The Amazon and the Pantanal Free of Sugarcane? Well, Sort of

With the new zoning for sugarcane, the Lula government plans to impede the production of sugarcane in the Amazon and the Pantanal, in so far that it will not allow the expansion of the production of these crops in the Amazônia Legal and the Pantanal. Thus, more than half the country will be exempted from sugarcane production? Well, not quite, as Lula com suis. only are talking about the expansion and not about the existing sugarcane production in these areas.

90901-04_MVG_lulaLast month, President Luiz Inácio Lula da Silva met with the Minister of Agriculture, Reinhold Stephanes, and the Minister of Environment, Carlos Minc, to end the clash between these two about this subject. The new rules will be published mid-September, as the government does not yet know if the zoning will be governed by a presidential decree or by law.

According to people close to the government, the new zoning only applies to future areas of sugarcane planting. In other words areas already cultivated in the region of the Amazônia Legal and the Pantanal (and illegally deforested in the past) will not be blocked.

According to one of the participants of the meeting in which the ministers overcame their differences over the expansion of the area allowed to receive sugarcane plantation, the zoning has as goal to point out areas where the production of sugarcane can be expanded up to 2017.

Government calculations show that some 8 million hectares of Brazilian territory are in use for sugarcane, less than 1% of the total planted area in the country. Confident in a significant increase of bio-fuel demand in the foreign markets in the years to come, the government wants to double the production of sugarcane. By creating a zoning that permits the expansion of planted area the government hopes to avoid (international) criticism in regard to Brazil’s biomes, According to government studies the sugarcane production can grow with 7 million hectares over the next eight years without further contamination of the Amazon and the Pantanal.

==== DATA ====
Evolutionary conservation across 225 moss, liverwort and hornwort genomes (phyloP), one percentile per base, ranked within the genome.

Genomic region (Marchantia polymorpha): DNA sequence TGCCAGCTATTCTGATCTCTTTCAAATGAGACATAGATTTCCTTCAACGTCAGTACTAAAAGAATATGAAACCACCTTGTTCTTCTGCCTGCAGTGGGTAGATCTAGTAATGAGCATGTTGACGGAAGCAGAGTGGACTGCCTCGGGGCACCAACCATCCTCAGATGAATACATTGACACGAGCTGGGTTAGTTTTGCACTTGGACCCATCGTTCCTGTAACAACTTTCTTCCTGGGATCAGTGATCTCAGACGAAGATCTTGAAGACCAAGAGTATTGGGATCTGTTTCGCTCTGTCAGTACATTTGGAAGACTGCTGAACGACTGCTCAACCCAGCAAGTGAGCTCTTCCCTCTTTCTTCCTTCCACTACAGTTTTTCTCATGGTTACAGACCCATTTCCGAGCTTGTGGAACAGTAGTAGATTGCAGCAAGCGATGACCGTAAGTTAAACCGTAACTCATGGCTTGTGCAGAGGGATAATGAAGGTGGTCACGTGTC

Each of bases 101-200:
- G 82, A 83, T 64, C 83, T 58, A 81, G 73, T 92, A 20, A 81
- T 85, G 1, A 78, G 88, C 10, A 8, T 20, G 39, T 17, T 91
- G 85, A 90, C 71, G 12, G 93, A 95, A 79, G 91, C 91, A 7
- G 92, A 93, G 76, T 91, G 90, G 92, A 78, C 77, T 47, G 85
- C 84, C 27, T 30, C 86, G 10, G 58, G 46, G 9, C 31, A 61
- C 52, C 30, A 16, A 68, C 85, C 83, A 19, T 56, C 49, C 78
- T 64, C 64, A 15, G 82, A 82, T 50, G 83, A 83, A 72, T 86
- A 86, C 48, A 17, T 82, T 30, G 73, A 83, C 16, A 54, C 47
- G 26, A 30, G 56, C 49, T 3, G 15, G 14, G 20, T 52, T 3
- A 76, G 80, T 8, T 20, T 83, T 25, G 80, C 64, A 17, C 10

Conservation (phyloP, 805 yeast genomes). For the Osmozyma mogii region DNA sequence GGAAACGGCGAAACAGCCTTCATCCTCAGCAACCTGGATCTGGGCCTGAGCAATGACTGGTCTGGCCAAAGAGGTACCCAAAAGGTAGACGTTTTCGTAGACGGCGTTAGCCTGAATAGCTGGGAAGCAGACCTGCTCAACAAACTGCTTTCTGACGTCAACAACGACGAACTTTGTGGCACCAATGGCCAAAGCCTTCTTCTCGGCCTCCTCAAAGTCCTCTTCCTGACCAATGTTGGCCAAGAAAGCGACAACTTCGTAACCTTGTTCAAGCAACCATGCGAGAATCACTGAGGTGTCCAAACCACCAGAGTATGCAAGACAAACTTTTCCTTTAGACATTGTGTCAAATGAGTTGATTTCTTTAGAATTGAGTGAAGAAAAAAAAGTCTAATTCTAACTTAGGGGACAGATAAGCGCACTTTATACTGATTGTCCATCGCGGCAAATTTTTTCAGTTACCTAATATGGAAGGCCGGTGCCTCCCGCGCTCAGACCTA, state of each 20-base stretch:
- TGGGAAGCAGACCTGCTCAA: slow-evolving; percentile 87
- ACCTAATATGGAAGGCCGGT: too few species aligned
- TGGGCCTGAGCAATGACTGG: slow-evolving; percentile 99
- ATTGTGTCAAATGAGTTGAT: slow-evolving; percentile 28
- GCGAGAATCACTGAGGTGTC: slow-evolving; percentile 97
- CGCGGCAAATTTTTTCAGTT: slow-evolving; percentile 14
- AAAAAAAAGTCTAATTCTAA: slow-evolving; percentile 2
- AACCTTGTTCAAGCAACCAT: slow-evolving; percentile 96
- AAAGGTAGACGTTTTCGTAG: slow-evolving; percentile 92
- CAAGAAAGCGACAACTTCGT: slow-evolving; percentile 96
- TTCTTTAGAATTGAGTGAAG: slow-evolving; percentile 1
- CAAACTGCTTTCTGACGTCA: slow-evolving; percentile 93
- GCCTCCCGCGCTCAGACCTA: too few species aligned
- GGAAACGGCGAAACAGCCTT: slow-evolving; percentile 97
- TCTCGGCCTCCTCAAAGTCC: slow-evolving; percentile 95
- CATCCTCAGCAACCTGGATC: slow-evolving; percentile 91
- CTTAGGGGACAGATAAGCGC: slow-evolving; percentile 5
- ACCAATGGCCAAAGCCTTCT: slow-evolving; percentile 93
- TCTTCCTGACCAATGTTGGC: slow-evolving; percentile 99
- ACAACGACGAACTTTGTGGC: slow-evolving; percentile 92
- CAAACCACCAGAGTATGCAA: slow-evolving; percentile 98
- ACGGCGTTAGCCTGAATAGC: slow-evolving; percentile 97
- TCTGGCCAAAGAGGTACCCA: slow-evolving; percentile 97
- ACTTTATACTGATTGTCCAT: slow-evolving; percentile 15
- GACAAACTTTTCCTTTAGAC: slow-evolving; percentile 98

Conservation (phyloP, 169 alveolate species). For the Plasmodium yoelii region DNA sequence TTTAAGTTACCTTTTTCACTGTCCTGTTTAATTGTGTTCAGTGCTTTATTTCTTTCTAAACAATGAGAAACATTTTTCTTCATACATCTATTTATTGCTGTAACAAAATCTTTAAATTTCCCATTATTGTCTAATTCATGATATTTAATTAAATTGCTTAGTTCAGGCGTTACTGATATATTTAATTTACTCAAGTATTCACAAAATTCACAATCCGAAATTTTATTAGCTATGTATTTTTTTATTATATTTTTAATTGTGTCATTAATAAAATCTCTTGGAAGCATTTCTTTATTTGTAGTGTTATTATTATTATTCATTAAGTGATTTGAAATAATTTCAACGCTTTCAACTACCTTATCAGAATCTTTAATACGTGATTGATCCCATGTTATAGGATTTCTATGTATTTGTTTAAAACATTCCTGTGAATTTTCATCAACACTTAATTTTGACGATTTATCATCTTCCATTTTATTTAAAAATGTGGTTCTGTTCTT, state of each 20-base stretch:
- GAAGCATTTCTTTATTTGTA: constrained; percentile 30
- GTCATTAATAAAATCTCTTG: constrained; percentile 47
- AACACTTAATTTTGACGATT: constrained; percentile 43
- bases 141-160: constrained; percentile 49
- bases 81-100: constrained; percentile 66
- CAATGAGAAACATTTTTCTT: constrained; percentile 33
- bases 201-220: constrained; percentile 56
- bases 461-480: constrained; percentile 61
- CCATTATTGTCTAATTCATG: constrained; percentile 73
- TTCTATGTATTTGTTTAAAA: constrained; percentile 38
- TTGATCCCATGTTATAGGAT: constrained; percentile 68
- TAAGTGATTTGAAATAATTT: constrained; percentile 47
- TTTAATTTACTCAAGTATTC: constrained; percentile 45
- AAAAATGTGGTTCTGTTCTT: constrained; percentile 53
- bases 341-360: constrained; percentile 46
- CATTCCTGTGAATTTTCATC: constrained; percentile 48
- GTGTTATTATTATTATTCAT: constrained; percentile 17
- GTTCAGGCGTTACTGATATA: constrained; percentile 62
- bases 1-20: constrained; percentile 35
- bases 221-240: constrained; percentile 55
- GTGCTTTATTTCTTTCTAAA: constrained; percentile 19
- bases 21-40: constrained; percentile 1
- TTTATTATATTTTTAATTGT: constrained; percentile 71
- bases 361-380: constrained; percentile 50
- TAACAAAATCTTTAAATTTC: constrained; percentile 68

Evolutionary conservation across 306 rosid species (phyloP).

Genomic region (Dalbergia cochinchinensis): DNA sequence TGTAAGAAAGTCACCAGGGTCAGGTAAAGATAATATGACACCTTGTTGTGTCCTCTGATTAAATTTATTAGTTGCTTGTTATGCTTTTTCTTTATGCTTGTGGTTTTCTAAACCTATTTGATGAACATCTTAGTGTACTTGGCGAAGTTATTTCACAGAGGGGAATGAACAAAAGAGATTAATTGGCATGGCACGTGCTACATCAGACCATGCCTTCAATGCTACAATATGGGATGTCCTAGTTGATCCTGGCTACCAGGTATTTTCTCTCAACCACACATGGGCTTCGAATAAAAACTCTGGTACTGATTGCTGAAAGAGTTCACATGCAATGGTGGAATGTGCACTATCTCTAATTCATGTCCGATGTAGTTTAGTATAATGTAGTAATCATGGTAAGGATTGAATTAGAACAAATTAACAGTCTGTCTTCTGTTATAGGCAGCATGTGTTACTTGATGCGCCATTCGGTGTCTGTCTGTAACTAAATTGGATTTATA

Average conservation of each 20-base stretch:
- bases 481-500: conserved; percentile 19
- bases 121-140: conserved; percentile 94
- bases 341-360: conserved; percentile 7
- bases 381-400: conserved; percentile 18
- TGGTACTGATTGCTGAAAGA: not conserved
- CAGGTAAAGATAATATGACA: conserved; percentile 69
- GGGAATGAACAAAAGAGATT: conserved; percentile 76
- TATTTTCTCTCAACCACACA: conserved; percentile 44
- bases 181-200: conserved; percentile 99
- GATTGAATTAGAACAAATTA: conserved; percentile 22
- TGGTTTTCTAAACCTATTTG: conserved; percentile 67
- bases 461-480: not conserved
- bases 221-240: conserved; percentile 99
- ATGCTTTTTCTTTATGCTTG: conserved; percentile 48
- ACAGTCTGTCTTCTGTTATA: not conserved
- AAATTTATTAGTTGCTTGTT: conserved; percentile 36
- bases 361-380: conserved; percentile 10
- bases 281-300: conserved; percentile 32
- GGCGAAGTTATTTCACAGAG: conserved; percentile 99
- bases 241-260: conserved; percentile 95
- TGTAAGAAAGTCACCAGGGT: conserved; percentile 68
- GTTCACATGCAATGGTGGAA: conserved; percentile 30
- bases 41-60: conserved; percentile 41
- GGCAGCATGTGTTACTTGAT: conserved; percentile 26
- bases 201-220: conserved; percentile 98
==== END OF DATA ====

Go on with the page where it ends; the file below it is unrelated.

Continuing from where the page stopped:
Pres. Lula and Minister Stephanes

Pres. Lula and Minister Stephanes

One of the subjects of contention between Minc and Stephanes was the planting of sugarcane in Alto Paraguay area in Mato Grosso. It is an area of some 28.000 km² which concentrates many springs that stream into the Pantanal.

Stephanes accepted the zoning that will preserve the Pantanal and the Amazon, but wanted the Alto Paraguay region included in the production potential. The position of the Minister of Agriculture was however isolated. Minc and the other ministers were opposed to this exception and were able to convince Lula.
“I am determined to be against any change that influences the Pantanal,” Lula told the ministers at the meeting. According to officials close to the presidency, there are two reasons that led Lula to decide for a total protection of the Pantanal and the Amazônia Legal.

One is that Brazil needs to maintain a strong environmental discourse to defend the expansion of ethanol production compared to other fuels in the world. This would open doors for the export of Brazilian ethanol.

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The other reason that prompted Lula to refuse the exception requested by Stephanes is that there is no need to use a part of the Pantanal biome for the expansion of the sugarcane production, since the 7 million hectares available in other areas is enough to double the production by 2017.

The discussion about the new zoning of sugarcane has lasted more than a year.
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